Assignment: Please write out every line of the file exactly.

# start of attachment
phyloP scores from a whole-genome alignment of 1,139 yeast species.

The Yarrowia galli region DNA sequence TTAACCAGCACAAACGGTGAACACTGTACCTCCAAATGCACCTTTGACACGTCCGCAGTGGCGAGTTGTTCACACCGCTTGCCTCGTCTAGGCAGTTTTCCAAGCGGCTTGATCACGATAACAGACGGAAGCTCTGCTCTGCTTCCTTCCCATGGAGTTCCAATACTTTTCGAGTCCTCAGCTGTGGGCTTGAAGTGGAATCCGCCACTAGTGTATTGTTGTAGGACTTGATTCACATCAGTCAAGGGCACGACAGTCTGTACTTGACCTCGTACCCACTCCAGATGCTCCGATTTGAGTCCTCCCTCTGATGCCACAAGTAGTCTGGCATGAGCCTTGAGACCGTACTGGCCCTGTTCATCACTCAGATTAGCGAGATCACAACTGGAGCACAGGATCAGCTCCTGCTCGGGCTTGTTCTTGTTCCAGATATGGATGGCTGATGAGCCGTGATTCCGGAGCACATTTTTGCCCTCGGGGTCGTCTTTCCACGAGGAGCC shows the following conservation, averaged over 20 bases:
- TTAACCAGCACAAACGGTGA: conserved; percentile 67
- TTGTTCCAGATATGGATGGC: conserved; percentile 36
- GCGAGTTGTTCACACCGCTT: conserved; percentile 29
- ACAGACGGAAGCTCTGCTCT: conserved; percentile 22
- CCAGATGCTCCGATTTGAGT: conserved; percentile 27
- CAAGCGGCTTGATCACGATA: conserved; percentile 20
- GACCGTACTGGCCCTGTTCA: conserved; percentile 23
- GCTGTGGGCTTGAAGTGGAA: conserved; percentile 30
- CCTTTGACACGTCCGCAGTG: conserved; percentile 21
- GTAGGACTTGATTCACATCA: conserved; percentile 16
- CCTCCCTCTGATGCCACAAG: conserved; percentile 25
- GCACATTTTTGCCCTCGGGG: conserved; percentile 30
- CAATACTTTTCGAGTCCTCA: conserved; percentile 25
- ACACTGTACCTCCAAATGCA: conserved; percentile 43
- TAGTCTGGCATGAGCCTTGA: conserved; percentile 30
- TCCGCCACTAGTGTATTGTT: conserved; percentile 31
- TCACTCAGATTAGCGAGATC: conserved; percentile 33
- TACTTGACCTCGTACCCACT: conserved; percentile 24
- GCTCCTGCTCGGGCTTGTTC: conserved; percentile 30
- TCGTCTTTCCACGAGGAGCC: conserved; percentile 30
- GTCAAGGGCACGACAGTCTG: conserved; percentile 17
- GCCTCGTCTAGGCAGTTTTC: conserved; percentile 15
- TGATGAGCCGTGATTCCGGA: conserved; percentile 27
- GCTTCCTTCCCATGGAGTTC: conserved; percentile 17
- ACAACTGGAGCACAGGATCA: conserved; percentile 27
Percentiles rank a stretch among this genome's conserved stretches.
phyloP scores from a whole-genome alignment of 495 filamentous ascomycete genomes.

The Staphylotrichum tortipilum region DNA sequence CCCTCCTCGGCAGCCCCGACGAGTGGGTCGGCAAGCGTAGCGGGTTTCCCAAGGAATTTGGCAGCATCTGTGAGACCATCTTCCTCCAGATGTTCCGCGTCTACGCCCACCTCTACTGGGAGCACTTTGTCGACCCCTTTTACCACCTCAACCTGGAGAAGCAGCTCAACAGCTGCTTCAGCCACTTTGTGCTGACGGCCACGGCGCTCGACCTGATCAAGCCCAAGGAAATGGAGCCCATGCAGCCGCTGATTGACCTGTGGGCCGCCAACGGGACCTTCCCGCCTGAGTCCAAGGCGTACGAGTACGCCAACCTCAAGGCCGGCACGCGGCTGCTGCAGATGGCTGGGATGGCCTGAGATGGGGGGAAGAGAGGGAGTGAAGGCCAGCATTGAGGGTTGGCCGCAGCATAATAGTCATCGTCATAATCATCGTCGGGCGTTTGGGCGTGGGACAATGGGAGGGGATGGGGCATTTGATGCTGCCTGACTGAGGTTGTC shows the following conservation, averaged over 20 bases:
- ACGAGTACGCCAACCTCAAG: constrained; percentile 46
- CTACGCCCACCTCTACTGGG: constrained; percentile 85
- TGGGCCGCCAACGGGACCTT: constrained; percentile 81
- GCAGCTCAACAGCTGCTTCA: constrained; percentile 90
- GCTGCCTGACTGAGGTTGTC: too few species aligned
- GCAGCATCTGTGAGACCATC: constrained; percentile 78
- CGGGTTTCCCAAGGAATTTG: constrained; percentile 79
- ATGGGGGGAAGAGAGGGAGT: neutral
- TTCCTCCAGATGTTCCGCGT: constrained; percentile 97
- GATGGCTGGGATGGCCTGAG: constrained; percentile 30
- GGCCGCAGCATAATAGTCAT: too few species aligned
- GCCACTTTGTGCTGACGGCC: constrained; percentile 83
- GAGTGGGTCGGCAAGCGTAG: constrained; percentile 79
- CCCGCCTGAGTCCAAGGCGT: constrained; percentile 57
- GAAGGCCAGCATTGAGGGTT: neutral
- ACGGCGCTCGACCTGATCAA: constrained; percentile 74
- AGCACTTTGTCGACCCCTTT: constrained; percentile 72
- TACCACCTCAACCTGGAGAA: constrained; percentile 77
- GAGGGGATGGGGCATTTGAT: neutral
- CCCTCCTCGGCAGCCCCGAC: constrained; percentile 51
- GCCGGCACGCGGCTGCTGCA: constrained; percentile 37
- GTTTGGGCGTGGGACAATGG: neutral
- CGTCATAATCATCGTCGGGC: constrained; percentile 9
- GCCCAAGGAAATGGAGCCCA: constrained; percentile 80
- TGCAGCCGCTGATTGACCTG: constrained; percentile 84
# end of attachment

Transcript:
phyloP scores from a whole-genome alignment of 1,139 yeast species.

The Yarrowia galli region DNA sequence TTAACCAGCACAAACGGTGAACACTGTACCTCCAAATGCACCTTTGACACGTCCGCAGTGGCGAGTTGTTCACACCGCTTGCCTCGTCTAGGCAGTTTTCCAAGCGGCTTGATCACGATAACAGACGGAAGCTCTGCTCTGCTTCCTTCCCATGGAGTTCCAATACTTTTCGAGTCCTCAGCTGTGGGCTTGAAGTGGAATCCGCCACTAGTGTATTGTTGTAGGACTTGATTCACATCAGTCAAGGGCACGACAGTCTGTACTTGACCTCGTACCCACTCCAGATGCTCCGATTTGAGTCCTCCCTCTGATGCCACAAGTAGTCTGGCATGAGCCTTGAGACCGTACTGGCCCTGTTCATCACTCAGATTAGCGAGATCACAACTGGAGCACAGGATCAGCTCCTGCTCGGGCTTGTTCTTGTTCCAGATATGGATGGCTGATGAGCCGTGATTCCGGAGCACATTTTTGCCCTCGGGGTCGTCTTTCCACGAGGAGCC shows the following conservation, averaged over 20 bases:
- TTAACCAGCACAAACGGTGA: conserved; percentile 67
- TTGTTCCAGATATGGATGGC: conserved; percentile 36
- GCGAGTTGTTCACACCGCTT: conserved; percentile 29
- ACAGACGGAAGCTCTGCTCT: conserved; percentile 22
- CCAGATGCTCCGATTTGAGT: conserved; percentile 27
- CAAGCGGCTTGATCACGATA: conserved; percentile 20
- GACCGTACTGGCCCTGTTCA: conserved; percentile 23
- GCTGTGGGCTTGAAGTGGAA: conserved; percentile 30
- CCTTTGACACGTCCGCAGTG: conserved; percentile 21
- GTAGGACTTGATTCACATCA: conserved; percentile 16
- CCTCCCTCTGATGCCACAAG: conserved; percentile 25
- GCACATTTTTGCCCTCGGGG: conserved; percentile 30
- CAATACTTTTCGAGTCCTCA: conserved; percentile 25
- ACACTGTACCTCCAAATGCA: conserved; percentile 43
- TAGTCTGGCATGAGCCTTGA: conserved; percentile 30
- TCCGCCACTAGTGTATTGTT: conserved; percentile 31
- TCACTCAGATTAGCGAGATC: conserved; percentile 33
- TACTTGACCTCGTACCCACT: conserved; percentile 24
- GCTCCTGCTCGGGCTTGTTC: conserved; percentile 30
- TCGTCTTTCCACGAGGAGCC: conserved; percentile 30
- GTCAAGGGCACGACAGTCTG: conserved; percentile 17
- GCCTCGTCTAGGCAGTTTTC: conserved; percentile 15
- TGATGAGCCGTGATTCCGGA: conserved; percentile 27
- GCTTCCTTCCCATGGAGTTC: conserved; percentile 17
- ACAACTGGAGCACAGGATCA: conserved; percentile 27
Percentiles rank a stretch among this genome's conserved stretches.
phyloP scores from a whole-genome alignment of 495 filamentous ascomycete genomes.

The Staphylotrichum tortipilum region DNA sequence CCCTCCTCGGCAGCCCCGACGAGTGGGTCGGCAAGCGTAGCGGGTTTCCCAAGGAATTTGGCAGCATCTGTGAGACCATCTTCCTCCAGATGTTCCGCGTCTACGCCCACCTCTACTGGGAGCACTTTGTCGACCCCTTTTACCACCTCAACCTGGAGAAGCAGCTCAACAGCTGCTTCAGCCACTTTGTGCTGACGGCCACGGCGCTCGACCTGATCAAGCCCAAGGAAATGGAGCCCATGCAGCCGCTGATTGACCTGTGGGCCGCCAACGGGACCTTCCCGCCTGAGTCCAAGGCGTACGAGTACGCCAACCTCAAGGCCGGCACGCGGCTGCTGCAGATGGCTGGGATGGCCTGAGATGGGGGGAAGAGAGGGAGTGAAGGCCAGCATTGAGGGTTGGCCGCAGCATAATAGTCATCGTCATAATCATCGTCGGGCGTTTGGGCGTGGGACAATGGGAGGGGATGGGGCATTTGATGCTGCCTGACTGAGGTTGTC shows the following conservation, averaged over 20 bases:
- ACGAGTACGCCAACCTCAAG: constrained; percentile 46
- CTACGCCCACCTCTACTGGG: constrained; percentile 85
- TGGGCCGCCAACGGGACCTT: constrained; percentile 81
- GCAGCTCAACAGCTGCTTCA: constrained; percentile 90
- GCTGCCTGACTGAGGTTGTC: too few species aligned
- GCAGCATCTGTGAGACCATC: constrained; percentile 78
- CGGGTTTCCCAAGGAATTTG: constrained; percentile 79
- ATGGGGGGAAGAGAGGGAGT: neutral
- TTCCTCCAGATGTTCCGCGT: constrained; percentile 97
- GATGGCTGGGATGGCCTGAG: constrained; percentile 30
- GGCCGCAGCATAATAGTCAT: too few species aligned
- GCCACTTTGTGCTGACGGCC: constrained; percentile 83
- GAGTGGGTCGGCAAGCGTAG: constrained; percentile 79
- CCCGCCTGAGTCCAAGGCGT: constrained; percentile 57
- GAAGGCCAGCATTGAGGGTT: neutral
- ACGGCGCTCGACCTGATCAA: constrained; percentile 74
- AGCACTTTGTCGACCCCTTT: constrained; percentile 72
- TACCACCTCAACCTGGAGAA: constrained; percentile 77
- GAGGGGATGGGGCATTTGAT: neutral
- CCCTCCTCGGCAGCCCCGAC: constrained; percentile 51
- GCCGGCACGCGGCTGCTGCA: constrained; percentile 37
- GTTTGGGCGTGGGACAATGG: neutral
- CGTCATAATCATCGTCGGGC: constrained; percentile 9
- GCCCAAGGAAATGGAGCCCA: constrained; percentile 80
- TGCAGCCGCTGATTGACCTG: constrained; percentile 84